Apr 23, 2012

4D/3N Journey of Royal Belum & Belum Temenggor Forest Complex

Royal Belum State Park - Royal Forest

In the northernmost corner of Perak, 117,500 ha were declared as the Royal Belum State Park by Duli Yang Maha Mulia (DYMM) Sultan Azlan Shah, Sultan of Perak on 31 July 2003. This park is managed by the Perak State Parks Corporation.

The Royal Belum is composed mainly of pristine tropical rainforest, with many river systems, and small grassland areas, some abandoned agricultural plots, and Tasik Temengor, a large man-made lake. Forests found here include lowland dipterocarp, hill dipterocarp and lower montane types with a distinctive northern element as the area borders Thailand. The Royal Belum is part of the larger Belum-Temengor forest landscape, one of the largest blocks of forest in Peninsular Malaysia.

Wildlife surveys show that Royal Belum is an important habitat for large mammals like the seladang (Bos gaurus), Asian elephant (Elephas maximus) and Malayan tiger (Panthera tigris jacksoni). The area is also home to the endangered Sumatran rhinoceros (Dicerorhinus sumatrensis), one of very few left in Peninsular Malaysia. Belum-Temengor is the only forest in Malaysia with all 10 species of Malaysian hornbills including large flocks of the plain-pouched hornbill (Rhyticeros subruficollis).

The Belum area’s natural attractions and rich flora and fauna ensured that it was identified in the National Ecotourism Plan as a priority site for ecotourism.

The State Government‘s efforts to gazette, plan and manage Royal Belum is supported by WWF-Malaysia through our “Strengthening the Protected Areas System of Peninsular Malaysia” project which provides technical support to the Park. Additional work in the area is also carried through the Honda Rhino project to conserve endangered Sumatran Rhinoceros. Part of this project is to develop a tourism management plan which forms part of Royal Belum’s management plan. This will help guide the Perak State Parks Corporation in planning and implementing development projects in Royal Belum.    Ref: WWF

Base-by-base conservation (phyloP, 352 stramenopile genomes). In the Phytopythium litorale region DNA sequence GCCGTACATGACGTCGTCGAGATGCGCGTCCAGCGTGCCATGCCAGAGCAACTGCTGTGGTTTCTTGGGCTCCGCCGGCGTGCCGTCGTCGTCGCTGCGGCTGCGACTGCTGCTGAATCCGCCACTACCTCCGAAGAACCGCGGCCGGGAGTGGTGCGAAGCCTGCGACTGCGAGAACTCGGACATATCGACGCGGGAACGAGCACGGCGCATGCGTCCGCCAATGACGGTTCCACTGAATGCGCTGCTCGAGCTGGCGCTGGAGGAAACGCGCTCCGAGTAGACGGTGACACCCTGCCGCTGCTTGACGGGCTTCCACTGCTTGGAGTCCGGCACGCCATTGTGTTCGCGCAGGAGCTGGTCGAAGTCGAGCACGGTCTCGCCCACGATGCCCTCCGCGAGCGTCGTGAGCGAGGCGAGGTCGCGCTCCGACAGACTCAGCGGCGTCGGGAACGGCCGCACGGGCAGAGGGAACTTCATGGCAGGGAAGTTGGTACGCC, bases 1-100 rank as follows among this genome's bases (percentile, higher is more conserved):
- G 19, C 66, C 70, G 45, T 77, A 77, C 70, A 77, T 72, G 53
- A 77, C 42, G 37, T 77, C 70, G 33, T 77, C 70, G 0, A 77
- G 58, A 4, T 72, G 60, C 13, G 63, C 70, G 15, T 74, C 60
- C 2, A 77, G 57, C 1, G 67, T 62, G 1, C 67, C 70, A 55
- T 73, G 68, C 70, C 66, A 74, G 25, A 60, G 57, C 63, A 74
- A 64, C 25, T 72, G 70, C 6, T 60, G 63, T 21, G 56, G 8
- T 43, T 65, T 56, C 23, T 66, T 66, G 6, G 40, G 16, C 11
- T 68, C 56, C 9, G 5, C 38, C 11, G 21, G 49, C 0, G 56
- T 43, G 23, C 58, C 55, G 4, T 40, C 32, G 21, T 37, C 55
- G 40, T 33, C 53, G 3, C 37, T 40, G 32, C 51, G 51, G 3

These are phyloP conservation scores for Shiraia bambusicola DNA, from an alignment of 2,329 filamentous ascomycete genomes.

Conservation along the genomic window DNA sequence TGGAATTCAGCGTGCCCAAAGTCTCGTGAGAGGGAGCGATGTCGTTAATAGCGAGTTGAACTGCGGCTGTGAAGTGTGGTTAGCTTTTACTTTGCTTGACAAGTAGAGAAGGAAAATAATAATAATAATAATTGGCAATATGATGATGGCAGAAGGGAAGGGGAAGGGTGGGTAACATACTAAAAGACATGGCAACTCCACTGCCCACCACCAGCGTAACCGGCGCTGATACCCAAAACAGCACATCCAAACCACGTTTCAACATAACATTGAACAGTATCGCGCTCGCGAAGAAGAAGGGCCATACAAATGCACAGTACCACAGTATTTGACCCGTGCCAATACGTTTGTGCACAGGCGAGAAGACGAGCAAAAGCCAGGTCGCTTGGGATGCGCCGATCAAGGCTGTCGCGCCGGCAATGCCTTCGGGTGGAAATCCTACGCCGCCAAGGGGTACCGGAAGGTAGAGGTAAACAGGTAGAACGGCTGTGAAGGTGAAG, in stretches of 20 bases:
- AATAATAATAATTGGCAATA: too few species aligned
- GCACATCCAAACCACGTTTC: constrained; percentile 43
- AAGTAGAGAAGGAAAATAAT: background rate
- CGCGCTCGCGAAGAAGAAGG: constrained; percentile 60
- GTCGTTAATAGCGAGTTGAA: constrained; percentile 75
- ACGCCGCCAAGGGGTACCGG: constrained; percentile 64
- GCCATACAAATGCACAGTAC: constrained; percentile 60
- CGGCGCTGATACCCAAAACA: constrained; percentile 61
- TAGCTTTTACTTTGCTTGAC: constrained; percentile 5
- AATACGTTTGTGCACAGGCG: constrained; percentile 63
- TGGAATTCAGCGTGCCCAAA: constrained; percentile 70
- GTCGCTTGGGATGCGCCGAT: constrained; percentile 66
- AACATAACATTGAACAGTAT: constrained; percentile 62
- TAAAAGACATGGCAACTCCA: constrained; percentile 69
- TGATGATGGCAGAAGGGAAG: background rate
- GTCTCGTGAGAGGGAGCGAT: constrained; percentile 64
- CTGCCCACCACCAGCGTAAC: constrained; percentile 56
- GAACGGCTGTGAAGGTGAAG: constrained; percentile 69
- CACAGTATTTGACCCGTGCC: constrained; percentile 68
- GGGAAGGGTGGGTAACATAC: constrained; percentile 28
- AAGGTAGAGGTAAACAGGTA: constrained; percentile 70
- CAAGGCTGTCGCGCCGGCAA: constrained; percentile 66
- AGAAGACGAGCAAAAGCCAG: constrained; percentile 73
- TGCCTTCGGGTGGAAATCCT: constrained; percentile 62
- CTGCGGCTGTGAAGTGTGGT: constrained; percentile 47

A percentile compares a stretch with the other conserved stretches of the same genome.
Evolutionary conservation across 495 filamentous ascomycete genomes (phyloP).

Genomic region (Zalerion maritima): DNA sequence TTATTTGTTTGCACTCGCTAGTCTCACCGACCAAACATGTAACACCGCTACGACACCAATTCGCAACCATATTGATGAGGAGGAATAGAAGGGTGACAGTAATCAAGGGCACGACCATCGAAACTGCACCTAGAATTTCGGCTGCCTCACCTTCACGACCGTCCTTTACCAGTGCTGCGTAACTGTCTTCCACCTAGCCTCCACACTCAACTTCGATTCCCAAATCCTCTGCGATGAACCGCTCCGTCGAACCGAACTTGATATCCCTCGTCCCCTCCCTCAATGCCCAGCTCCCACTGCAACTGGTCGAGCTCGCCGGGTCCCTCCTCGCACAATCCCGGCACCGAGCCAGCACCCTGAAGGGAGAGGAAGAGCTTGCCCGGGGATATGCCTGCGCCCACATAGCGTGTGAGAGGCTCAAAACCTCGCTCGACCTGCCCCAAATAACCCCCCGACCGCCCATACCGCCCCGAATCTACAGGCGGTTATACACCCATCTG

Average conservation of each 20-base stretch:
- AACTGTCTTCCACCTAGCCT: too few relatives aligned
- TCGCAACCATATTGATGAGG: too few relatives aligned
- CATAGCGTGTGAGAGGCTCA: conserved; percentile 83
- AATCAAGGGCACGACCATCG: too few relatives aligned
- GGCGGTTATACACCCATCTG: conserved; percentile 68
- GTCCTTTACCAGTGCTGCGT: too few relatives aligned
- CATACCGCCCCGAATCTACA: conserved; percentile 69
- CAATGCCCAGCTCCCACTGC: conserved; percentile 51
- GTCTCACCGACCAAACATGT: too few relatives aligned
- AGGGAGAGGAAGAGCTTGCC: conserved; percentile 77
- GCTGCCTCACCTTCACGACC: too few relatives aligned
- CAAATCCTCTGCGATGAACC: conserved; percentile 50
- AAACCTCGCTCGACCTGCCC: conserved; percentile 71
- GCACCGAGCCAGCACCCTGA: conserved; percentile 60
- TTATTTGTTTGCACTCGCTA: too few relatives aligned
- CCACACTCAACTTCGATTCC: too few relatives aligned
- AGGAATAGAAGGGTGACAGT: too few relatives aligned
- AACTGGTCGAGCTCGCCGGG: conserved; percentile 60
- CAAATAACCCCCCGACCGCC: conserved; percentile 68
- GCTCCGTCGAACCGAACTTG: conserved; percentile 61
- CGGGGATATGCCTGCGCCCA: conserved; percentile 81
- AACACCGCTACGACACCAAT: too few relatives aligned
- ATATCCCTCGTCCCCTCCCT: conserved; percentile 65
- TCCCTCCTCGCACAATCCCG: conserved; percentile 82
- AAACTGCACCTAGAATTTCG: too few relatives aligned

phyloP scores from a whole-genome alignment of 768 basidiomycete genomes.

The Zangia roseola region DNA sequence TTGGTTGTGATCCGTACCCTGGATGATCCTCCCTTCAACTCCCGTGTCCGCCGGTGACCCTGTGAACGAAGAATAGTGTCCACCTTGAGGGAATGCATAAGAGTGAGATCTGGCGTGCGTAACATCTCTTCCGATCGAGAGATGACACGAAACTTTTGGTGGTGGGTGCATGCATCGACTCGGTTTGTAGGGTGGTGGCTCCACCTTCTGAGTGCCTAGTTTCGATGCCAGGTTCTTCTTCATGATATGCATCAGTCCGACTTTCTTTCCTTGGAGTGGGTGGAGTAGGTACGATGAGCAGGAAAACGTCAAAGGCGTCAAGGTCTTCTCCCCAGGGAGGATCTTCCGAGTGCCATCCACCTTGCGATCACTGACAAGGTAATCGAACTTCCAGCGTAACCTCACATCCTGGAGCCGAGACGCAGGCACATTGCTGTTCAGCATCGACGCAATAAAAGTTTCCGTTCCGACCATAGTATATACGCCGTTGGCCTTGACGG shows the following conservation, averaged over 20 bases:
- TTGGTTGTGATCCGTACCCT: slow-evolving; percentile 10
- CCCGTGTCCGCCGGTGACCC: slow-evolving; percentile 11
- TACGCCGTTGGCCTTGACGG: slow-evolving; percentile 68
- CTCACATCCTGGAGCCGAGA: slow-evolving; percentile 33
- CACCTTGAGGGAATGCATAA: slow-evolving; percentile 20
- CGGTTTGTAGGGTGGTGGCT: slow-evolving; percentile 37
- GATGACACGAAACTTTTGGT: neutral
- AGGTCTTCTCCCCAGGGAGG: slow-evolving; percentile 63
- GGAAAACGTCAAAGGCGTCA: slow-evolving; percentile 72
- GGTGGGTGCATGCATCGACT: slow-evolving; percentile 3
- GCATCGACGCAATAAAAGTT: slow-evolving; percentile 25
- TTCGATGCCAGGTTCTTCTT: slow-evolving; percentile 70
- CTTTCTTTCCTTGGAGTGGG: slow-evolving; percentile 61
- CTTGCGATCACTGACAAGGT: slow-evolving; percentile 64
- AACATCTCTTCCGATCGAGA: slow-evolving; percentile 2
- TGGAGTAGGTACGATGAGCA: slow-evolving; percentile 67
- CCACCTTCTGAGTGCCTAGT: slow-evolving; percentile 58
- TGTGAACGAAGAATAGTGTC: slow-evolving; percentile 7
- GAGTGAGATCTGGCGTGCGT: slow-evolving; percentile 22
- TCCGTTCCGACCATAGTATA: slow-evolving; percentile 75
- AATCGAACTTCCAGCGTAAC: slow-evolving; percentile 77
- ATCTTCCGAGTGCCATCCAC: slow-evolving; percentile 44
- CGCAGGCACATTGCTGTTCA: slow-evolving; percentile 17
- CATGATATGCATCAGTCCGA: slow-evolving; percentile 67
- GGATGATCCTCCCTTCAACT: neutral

is the largest continuous forest complex in Peninsular Malaysia. Specifically, it is located in the Malaysian state of Perak and crosses into Southern Thailand. Belum-Temengor is divided into two sections. Belum is located at up north right by the Malaysia-Thailand border while Temengor is south of Belum. The Royal Belum State Park is entirely contained within the forest complex.
Belum-Temengor is believed to have been in existence for over 130 million years making it one of the world’s oldest rainforests, older than both the Amazon and the Congo..[1] In the heart of the forest lies the manmade lake of Tasik Temenggor, covering 15,200 Hectares which is dotted with hundreds of islands.
The area has been identified as an Environmentally Sensitive Area (ESA) Rank 1 under the Malaysian National Physical Plan and recognized by Birdlife International as an Important Bird Area. The Malaysian federal government has labelled the area as a whole as an essential water catchment area and part of Central Forest Spine and plans to protect the forest under the Malaysian National Forestry Act.
Despite that, between the two, only part of Belum Forest Reserve has been gazette as a State Park while the rest are production forest open for development. Temenggor in particular is facing considerable deforestation due to logging. Environmental organizations such as Malaysian Nature Society and the World Wildlife Fund have been lobbying both the state and the federal government to gazette the area as a park. The state government of Perak however has resisted the effort citing that logging provides the state with more than RM 30 million in revenue. Nevertheless, the state government gazetted 1,175 square kilometres, part of the Belum forest reserve as state park on May 3 2007.